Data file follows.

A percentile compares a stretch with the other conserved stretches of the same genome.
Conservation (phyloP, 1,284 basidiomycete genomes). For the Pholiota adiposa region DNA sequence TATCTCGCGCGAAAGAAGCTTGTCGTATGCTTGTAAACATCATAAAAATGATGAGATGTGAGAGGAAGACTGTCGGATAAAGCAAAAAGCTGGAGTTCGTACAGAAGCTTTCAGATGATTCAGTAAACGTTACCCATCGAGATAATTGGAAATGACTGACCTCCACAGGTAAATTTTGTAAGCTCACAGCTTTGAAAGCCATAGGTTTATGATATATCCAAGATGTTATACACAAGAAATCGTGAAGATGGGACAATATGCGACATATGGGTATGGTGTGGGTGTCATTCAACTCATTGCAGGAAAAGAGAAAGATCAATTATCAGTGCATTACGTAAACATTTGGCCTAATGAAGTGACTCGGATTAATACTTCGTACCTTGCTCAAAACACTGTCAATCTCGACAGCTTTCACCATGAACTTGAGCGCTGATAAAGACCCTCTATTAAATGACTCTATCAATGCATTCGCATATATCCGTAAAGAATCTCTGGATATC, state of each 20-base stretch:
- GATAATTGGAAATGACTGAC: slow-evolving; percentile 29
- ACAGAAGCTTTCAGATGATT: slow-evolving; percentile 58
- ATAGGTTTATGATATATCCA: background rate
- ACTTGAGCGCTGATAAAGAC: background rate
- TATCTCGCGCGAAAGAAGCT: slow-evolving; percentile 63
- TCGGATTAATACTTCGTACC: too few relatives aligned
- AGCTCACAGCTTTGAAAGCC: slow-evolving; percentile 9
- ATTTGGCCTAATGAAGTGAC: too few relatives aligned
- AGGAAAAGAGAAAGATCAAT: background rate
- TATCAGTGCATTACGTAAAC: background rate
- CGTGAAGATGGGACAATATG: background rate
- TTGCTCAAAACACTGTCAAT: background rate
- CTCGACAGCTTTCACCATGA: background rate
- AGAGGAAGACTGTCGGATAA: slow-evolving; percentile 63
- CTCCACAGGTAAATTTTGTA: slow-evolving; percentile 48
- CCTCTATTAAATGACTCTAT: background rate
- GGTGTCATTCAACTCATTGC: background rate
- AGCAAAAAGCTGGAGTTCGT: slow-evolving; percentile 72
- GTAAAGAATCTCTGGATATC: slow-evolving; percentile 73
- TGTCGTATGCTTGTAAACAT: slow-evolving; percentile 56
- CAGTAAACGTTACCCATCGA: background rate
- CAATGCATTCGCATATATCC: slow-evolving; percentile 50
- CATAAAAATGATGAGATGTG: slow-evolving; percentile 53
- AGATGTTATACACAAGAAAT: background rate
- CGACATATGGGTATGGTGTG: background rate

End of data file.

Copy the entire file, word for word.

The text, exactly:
A percentile compares a stretch with the other conserved stretches of the same genome.
Conservation (phyloP, 1,284 basidiomycete genomes). For the Pholiota adiposa region DNA sequence TATCTCGCGCGAAAGAAGCTTGTCGTATGCTTGTAAACATCATAAAAATGATGAGATGTGAGAGGAAGACTGTCGGATAAAGCAAAAAGCTGGAGTTCGTACAGAAGCTTTCAGATGATTCAGTAAACGTTACCCATCGAGATAATTGGAAATGACTGACCTCCACAGGTAAATTTTGTAAGCTCACAGCTTTGAAAGCCATAGGTTTATGATATATCCAAGATGTTATACACAAGAAATCGTGAAGATGGGACAATATGCGACATATGGGTATGGTGTGGGTGTCATTCAACTCATTGCAGGAAAAGAGAAAGATCAATTATCAGTGCATTACGTAAACATTTGGCCTAATGAAGTGACTCGGATTAATACTTCGTACCTTGCTCAAAACACTGTCAATCTCGACAGCTTTCACCATGAACTTGAGCGCTGATAAAGACCCTCTATTAAATGACTCTATCAATGCATTCGCATATATCCGTAAAGAATCTCTGGATATC, state of each 20-base stretch:
- GATAATTGGAAATGACTGAC: slow-evolving; percentile 29
- ACAGAAGCTTTCAGATGATT: slow-evolving; percentile 58
- ATAGGTTTATGATATATCCA: background rate
- ACTTGAGCGCTGATAAAGAC: background rate
- TATCTCGCGCGAAAGAAGCT: slow-evolving; percentile 63
- TCGGATTAATACTTCGTACC: too few relatives aligned
- AGCTCACAGCTTTGAAAGCC: slow-evolving; percentile 9
- ATTTGGCCTAATGAAGTGAC: too few relatives aligned
- AGGAAAAGAGAAAGATCAAT: background rate
- TATCAGTGCATTACGTAAAC: background rate
- CGTGAAGATGGGACAATATG: background rate
- TTGCTCAAAACACTGTCAAT: background rate
- CTCGACAGCTTTCACCATGA: background rate
- AGAGGAAGACTGTCGGATAA: slow-evolving; percentile 63
- CTCCACAGGTAAATTTTGTA: slow-evolving; percentile 48
- CCTCTATTAAATGACTCTAT: background rate
- GGTGTCATTCAACTCATTGC: background rate
- AGCAAAAAGCTGGAGTTCGT: slow-evolving; percentile 72
- GTAAAGAATCTCTGGATATC: slow-evolving; percentile 73
- TGTCGTATGCTTGTAAACAT: slow-evolving; percentile 56
- CAGTAAACGTTACCCATCGA: background rate
- CAATGCATTCGCATATATCC: slow-evolving; percentile 50
- CATAAAAATGATGAGATGTG: slow-evolving; percentile 53
- AGATGTTATACACAAGAAAT: background rate
- CGACATATGGGTATGGTGTG: background rate